Installing a Passive Flue Gas Heat Recovery Device (PFGHRD)

A PFGHRD is a device that has been developed to capture the heat generated within the flue of the boiler. The heat is then recycled to heat up the water entering the boiler.

See also  Boiler Installation Guide - Step By Step

Modern boilers will already have a PFGHRD fitted. However, if your model does not, it is worth investigating the options to add this device.

Installing Smart Technology

Smart thermostats, zoning tools, or monitoring apps can help minimise energy waste.

Fit the radiators with temperature control valves. These valves allow the manual operation of each radiator’s temperature.

If not already in place such valves can be fitted onto the side of each radiator. This provides an option of turning the radiators down or off in rooms that are not in constant use.

How old is your boiler? Should you consider a boiler repair or start looking at the latest boiler prices? It’s no secret that boiler efficiency deteriorates over time.

Installing Weather or Load Compensators

Weather or load compensation controllers provide additional controls in order to improve the efficiency of a heating system.

Load compensators monitor the internal temperature and adjust the boiler settings in reaction. Weather compensations provide external sensors to adjust the boiler settings for the weather.

Such technology provides the boiler with actual temperature readings rather than simply operating on a programmed timer, therefore saving energy.

What size boiler is right for your home? If you are thinking about a combi boiler, it is largely determined by the number of radiators in your home.

Check out our complete guide to new boiler installation here if you are wondering about the best type of boiler for your home. 

How much may a new boiler cost? Are you considering converting from a conventional to a combi boiler? Use our boiler installation cost calculator to get an estimation.

Are There Eco-Friendly Alternatives To Gas Boilers?

Yes. Some eco-friendly alternatives to gas boilers in the UK include:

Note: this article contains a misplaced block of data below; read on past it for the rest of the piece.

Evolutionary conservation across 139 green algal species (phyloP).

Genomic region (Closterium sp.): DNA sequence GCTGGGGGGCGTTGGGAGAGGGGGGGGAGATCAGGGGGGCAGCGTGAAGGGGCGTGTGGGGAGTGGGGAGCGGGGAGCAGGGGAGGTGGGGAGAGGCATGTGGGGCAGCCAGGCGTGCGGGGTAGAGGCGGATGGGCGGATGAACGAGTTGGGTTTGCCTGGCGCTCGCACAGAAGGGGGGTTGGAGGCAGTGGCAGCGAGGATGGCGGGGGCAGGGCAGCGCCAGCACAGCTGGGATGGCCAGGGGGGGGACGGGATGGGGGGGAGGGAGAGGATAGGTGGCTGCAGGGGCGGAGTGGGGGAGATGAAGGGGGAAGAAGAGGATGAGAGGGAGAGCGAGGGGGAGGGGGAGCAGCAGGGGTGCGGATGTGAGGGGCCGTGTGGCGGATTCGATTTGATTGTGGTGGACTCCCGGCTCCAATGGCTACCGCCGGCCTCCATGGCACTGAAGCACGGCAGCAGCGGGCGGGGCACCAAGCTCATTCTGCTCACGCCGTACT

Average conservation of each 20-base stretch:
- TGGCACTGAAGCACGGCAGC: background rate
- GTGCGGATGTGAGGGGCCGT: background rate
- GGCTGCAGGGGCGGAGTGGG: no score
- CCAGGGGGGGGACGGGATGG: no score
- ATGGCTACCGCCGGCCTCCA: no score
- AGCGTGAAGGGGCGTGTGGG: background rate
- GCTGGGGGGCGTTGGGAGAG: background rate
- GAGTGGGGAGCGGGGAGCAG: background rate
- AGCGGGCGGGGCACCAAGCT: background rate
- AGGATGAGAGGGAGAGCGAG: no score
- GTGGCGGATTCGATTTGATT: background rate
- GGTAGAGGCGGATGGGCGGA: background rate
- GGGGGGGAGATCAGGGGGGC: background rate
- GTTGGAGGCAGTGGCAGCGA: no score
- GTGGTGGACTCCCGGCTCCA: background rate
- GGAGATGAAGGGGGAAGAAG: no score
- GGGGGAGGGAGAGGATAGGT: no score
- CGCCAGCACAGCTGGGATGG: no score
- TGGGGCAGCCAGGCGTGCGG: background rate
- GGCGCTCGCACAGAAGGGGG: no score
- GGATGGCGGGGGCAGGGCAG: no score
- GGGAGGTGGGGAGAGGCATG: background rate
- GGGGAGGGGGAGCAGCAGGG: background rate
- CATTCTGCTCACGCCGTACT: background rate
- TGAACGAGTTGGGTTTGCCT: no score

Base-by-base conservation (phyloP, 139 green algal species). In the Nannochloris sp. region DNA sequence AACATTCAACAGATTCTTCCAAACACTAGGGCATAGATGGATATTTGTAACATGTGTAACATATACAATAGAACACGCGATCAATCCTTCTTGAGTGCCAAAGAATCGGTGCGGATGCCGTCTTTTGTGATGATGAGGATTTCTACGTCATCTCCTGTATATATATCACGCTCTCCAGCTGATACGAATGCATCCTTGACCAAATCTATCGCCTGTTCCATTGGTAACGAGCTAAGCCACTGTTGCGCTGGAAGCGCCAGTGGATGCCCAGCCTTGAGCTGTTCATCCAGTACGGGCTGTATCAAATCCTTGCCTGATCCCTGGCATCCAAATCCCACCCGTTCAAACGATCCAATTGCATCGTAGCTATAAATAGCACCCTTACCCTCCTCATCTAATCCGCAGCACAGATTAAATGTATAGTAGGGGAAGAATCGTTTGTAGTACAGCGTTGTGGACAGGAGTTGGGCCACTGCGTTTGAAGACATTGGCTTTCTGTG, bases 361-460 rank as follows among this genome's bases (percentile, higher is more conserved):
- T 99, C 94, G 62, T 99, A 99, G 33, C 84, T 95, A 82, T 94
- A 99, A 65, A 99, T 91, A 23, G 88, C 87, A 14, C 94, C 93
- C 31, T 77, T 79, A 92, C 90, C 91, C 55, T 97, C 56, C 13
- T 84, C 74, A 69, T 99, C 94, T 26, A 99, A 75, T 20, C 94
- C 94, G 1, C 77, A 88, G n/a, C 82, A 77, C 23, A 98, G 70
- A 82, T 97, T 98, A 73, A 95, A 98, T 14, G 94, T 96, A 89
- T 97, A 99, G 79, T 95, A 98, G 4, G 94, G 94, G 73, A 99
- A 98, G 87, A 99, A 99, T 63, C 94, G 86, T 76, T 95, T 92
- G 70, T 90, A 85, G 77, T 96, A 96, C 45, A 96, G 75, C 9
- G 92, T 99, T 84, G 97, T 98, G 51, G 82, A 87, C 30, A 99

Heat Pumps

Heat pumps work like a reverse fridge and can use an air or ground source.

Air-source heat pumps extract air from outside and compress it to reach high temperatures. They can power your home’s hot water and heating systems, while ground-source heat pumps absorb warmth from the ground.

These systems don’t rely on fossil fuels, making them better for the environment than gas or oil boilers. However, heat pumps can have high upfront costs compared to gas boilers.

Depending on the type of heat pump, purchase and installation costs can range from around £14,000 to £34,000.

To encourage the switch to heat pumps, the Boiler Upgrade Scheme, a government-funded initiative for renewable heating systems, offers up to £7,500 to assist with the cost and installation of heat pumps.

With the government likely to phase out fossil fuel heating systems, now might be the best time to switch to a low-carbon emission heating system like a heat pump.

Infrared Panels

Infrared panels are still new to the heating scene in the UK but have a promising future. They can be fitted to ceilings or walls, providing near-instant, invisible heat to individual rooms.

Infrared panels are highly controllable and heat like the warm sun on a cold day instead of relying on convection currents to carry warm air around the room.

Depending on the installation, they can use around four times less energy than a standard electric radiator.

However, to fully replace a boiler’s functionality, you must pair infrared panels with an air-source hot water cylinder.

An infrared panel system for a three-bedroom house can cost around £2,000–£2,500, but this can increase depending on the number of rooms.

Solar Thermal Heating Panels 

Solar thermal panels use the sun’s radiation to heat water, which is then supplied to your central heating system and water outlets like taps and showers.

They differ from solar PV, which uses the sun’s rays to generate electricity. However, you can also use PV solar for heating by powering an immersion heater. 

By harnessing the free power of the sun, you are able to supplement your current heating system and reduce your carbon footprint and energy bills. 

Eco-Friendly Boilers Conclusion 

There are many benefits of installing an eco-friendly boiler, including reducing your household’s impact on the environment and reducing energy costs. Eco-friendly boilers offer high energy efficiency levels and produce little to no carbon emissions.

When looking for eco-friendly boilers, you can consider options like condensing boilers, biomass boilers, electric boilers, and hydrogen-ready boilers. Replacing your old boiler with a new, A-rated boiler can also help make your home more eco-friendly and cheaper to heat.

Should you need any further advice on which type of eco-friendly boiler would be most suitable for your property, please seek advice from a qualified heating engineer.

Sources and References